6. Kelly Olynyk, Gonzaga (Junior): The Canadian product has taken one of the more interesting roads to becoming a potential lottery pick. After not playing much for Gonzaga during his first two seasons on the team (despite playing for the Canadian national team after his freshman year), Olynyk sat out last season rather than face a third year with limited minutes behind current NBA player Robert Sacre. That decision coupled with hard work in the interim has paid off since Olynyk now stands as the lead dog on a national title contender. He has an atypical game to fit his non-traditional path. Olynyk can make an early impact by virtue of being a very good athlete for his size and moving well to generate opportunities in transition. On top of that, he has flashes of an inside-outside game despite not having a ton of polish on either his interior scoring or his jumper. What moves him down the list is a combination of poor lateral quickness and inconsistent effort on the defensive end, giving him an imperfect profile as a defensive player. If Olynyk can work out his kinks and beef up his strengths, he can stick in the league for a long time either as a starter or as the first big off the bench on a good team.
What makes this list so remarkable is that these six players could potentially take one-fifth of the starting spots at center before the end of their rookie deals and only Cody Zeller has come close to having even a conception of his ceiling as a player. Furthermore, that grouping does not include Willie Cauley-Stein and Steven Adams, two other C’s in this class with the ability to start if they put it all together. The other interesting development of note here must be the fact that a few likely lottery teams already have players projected as their centers of the future: Sacramento (DeMarcus Cousins), Detroit (Greg Monroe and/or Andre Drummond), and potentially the Hornets depending on how they see Anthony Davis. Even with those teams having great big man cores, adding a phenomenal talent like any of these six could end up being worth it regardless, particularly when the perimeter prospects leave a ton to be desired.
Preliminary Player Rankings of Draft-Eligible Players
There are still plenty of guys I need to go back over coupled with new information to gather (NCAA tournament performance, workouts, and interviews to name a few) but here is where the players stand as of now. The rankings will include substantially more detail in future editions. [NOTE: I include all draft-eligible players regardless of their likelihood to declare for the 2013 Draft. This provides a better measuring stick for everyone and also explains why the list runs to 20 rather than 14.]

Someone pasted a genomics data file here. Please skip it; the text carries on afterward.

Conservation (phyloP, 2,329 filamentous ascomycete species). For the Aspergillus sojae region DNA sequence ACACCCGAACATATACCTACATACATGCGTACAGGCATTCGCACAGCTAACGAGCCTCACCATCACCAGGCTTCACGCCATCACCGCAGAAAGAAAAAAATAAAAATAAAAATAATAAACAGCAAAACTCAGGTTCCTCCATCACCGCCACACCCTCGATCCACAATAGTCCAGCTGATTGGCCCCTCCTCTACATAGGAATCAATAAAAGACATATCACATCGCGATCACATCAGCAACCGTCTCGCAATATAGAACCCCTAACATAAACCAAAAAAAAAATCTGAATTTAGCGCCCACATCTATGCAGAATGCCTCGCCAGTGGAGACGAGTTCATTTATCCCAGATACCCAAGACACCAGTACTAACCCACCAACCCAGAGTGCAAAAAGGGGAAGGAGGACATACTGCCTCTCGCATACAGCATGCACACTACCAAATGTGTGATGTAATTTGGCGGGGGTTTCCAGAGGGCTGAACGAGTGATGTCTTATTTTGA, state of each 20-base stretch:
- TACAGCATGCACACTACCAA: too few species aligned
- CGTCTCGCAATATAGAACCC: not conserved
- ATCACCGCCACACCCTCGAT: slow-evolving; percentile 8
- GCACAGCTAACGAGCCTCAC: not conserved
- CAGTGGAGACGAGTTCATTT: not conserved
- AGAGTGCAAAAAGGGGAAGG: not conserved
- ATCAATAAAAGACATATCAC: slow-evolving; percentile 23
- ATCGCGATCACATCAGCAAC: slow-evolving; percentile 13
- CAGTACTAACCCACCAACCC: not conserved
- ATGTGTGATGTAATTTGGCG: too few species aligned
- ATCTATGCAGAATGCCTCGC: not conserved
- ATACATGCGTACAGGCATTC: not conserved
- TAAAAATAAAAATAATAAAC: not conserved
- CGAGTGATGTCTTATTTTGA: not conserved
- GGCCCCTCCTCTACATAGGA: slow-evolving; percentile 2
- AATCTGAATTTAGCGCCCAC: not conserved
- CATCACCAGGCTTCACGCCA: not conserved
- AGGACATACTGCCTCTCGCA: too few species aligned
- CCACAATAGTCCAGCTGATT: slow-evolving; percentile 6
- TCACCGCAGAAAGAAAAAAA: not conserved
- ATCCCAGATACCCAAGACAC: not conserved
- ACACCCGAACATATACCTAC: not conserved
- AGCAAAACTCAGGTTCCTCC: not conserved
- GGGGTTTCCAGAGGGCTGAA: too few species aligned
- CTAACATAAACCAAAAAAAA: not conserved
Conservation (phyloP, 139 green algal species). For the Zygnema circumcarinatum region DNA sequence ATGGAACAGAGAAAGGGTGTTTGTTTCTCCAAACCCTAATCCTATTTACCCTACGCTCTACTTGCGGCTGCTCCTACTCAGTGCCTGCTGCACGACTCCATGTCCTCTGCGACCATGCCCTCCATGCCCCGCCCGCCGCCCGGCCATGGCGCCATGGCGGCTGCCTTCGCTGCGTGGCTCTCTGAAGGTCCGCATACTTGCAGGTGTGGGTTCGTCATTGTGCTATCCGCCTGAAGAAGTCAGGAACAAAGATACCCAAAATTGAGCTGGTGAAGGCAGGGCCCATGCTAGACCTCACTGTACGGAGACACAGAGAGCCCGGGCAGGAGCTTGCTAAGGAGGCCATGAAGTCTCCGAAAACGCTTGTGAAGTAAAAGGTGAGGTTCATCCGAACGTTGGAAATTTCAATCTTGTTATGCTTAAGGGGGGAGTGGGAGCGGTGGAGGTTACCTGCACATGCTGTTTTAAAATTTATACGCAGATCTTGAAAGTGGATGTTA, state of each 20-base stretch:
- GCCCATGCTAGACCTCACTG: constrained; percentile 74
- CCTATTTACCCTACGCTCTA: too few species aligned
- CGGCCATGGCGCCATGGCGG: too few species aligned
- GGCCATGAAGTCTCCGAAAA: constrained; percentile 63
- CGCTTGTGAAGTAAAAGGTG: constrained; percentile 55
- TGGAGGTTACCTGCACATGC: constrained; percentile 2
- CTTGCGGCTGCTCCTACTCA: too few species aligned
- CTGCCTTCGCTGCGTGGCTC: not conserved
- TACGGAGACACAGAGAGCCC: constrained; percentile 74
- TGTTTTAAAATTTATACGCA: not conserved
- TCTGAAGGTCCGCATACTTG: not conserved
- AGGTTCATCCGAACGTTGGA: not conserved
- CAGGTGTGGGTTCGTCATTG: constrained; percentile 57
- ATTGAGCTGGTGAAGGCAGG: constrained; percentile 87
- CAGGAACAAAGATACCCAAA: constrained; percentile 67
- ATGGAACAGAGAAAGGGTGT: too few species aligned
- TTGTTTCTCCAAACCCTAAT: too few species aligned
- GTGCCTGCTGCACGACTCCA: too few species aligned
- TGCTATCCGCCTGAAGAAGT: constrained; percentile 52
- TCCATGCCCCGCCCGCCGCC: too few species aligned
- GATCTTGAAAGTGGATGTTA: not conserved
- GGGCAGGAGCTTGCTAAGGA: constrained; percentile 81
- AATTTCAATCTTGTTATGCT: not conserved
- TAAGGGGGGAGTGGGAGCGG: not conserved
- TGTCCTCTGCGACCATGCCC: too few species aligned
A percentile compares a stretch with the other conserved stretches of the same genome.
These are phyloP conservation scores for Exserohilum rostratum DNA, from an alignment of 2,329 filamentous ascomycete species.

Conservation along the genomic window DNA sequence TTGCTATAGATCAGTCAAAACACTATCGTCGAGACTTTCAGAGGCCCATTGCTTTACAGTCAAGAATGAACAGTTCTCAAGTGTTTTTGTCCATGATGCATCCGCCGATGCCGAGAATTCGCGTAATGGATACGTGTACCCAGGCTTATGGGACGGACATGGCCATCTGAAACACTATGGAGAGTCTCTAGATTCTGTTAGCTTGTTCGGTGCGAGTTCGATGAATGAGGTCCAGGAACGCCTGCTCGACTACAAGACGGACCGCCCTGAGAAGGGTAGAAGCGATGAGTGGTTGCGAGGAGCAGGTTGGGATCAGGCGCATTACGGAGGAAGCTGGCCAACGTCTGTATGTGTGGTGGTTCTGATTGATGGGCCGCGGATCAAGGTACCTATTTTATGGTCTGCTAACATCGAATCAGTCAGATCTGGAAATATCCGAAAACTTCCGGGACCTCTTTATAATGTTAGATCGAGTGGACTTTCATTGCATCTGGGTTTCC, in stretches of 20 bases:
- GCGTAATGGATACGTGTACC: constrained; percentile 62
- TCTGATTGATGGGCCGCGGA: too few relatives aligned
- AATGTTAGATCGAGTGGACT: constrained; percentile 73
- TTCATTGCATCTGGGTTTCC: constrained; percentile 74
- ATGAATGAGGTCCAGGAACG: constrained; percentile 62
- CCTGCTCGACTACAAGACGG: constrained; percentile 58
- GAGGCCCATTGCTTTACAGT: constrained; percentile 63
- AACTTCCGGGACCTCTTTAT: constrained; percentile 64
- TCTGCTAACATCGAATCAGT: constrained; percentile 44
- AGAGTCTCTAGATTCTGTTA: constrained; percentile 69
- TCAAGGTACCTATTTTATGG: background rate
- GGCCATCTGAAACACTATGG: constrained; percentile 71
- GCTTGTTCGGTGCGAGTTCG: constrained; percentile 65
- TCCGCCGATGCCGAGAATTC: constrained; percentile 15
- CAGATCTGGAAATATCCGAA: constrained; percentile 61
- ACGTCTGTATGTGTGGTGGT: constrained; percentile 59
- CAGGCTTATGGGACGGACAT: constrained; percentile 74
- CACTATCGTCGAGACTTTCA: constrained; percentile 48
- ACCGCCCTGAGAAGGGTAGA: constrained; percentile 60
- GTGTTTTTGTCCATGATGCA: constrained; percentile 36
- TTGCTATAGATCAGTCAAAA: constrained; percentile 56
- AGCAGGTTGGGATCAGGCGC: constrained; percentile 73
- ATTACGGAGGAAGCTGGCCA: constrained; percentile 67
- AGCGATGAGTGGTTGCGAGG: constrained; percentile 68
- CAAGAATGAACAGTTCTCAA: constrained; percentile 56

1. Nerlens Noel, C/PF, Kentucky: The physical tools to be a special defender on the interior (and one who rebounds well for his activity as a shot-blocker) and has the potential to be solid but not spectacular on the offensive end. Due to positional scarcity and a weak draft class, he sits at #1 despite the injury.
2. Victor Oladipo, SG/SF, Indiana: Oladipo might be the best complementary perimeter prospect to enter the league since Andre Iguodala. His ability to defend the 1, 2, and 3 at the next level comes with an understanding that he cannot and will not be the offensive focal point. Oladipo’s time at Indiana has done a great job of preparing him for his role at the next level and just about every team could use a player like him even if you need other talent around him in order to thrive.
3. Rudy Gobert, C, France: Could a team really stash a player taken this high in the draft? I shudder to think at what Gobert can be with the right coaching and talent around him, particularly a PG that can maximize him on the offensive end. It would be legitimately hard to draft him this high since it will take some time for him to hit his stride in the NBA (potentially even the end of his rookie deal) but the juice will be worth the squeeze.
4. Shabazz Muhammad, SG/SF, UCLA: I have said for years that the only swingmen (shooting guards and small forwards) who should go high in the draft are those with a meaningful chance of being #1 scorers or elite defenders. Muhammad has a chance to be one of those scorers while also contributing as a distributor. The big question with him has to be whether his less than ideal athleticism will hurt him on both ends of the floor in the pros.
5. Otto Porter, SF, Georgetown: As has become quite the theme for this draft class, I am not sure if Porter’s game will translate perfectly to the NBA but he has the ability to be a meaningful contributor even if he cannot transcend at the next level. Like Muhammad, he gets downgraded for his defensive limitations.
6. Marcus Smart, PG/SG, Oklahoma State: As someone who loves analyzing point guards, there have been few that have given me more fits than Marcus Smart. He has a different physical presence than the freak PG’s that have come into the league recently because he is bigger (height and width) than most of them and also a little bit slower. His activity and desire to play defense is a big help and will provide value to teams even if he has more trouble getting to his desired spot on the court.
7. Alex Len, C, Maryland: Len is another prospect who will benefit greatly from the increase in talent at the next level. Gaining teammates who can both get him the ball and take pressure off him offensively should reduce some of his faults and allow him to use his athletic gifts in a more productive way.
8. Ben McLemore, SG, Kansas: McLemore is getting a ton of pub right now as a potential top-3 pick but has the problem of being a dependent talent on offense while not possessing the size to be a difference-maker on the defensive end. People have compared him to former AAU teammate Bradley Beal who has come into his own at the end of his rookie year, yet Beal did a better job creating his own offense than McLemore has at this point. Plenty of potential, to be sure.